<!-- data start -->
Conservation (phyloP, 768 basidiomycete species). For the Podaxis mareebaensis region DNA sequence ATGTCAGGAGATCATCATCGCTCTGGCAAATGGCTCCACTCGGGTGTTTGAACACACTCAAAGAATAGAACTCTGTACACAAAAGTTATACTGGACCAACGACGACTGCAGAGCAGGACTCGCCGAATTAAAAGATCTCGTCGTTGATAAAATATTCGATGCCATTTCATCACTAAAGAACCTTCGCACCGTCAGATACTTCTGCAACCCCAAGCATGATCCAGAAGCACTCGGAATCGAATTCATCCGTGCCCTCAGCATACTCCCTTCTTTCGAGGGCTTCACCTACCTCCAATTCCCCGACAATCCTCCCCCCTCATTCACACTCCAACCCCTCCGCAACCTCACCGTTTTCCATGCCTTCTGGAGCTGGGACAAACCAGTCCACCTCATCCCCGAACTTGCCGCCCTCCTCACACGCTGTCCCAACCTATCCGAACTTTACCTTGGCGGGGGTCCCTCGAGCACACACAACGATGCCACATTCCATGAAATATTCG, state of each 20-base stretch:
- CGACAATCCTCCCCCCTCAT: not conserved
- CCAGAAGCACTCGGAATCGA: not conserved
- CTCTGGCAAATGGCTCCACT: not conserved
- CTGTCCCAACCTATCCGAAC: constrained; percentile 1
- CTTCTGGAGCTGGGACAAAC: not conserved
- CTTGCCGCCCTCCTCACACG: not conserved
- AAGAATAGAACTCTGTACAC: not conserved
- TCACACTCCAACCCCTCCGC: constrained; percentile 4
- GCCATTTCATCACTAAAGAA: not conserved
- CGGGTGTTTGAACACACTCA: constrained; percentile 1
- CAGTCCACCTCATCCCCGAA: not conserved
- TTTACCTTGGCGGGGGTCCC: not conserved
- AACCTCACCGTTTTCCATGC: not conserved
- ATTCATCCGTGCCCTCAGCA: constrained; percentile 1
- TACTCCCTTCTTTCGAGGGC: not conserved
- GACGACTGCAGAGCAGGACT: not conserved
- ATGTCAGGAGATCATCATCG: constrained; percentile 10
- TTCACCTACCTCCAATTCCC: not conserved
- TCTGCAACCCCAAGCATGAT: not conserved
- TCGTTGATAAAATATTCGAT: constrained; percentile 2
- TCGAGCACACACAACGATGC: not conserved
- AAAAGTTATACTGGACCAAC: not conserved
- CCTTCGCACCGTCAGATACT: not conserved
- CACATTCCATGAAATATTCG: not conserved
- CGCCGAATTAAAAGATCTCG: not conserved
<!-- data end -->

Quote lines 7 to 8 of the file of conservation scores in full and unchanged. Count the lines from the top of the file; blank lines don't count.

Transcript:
- CTTGCCGCCCTCCTCACACG: not conserved
- AAGAATAGAACTCTGTACAC: not conserved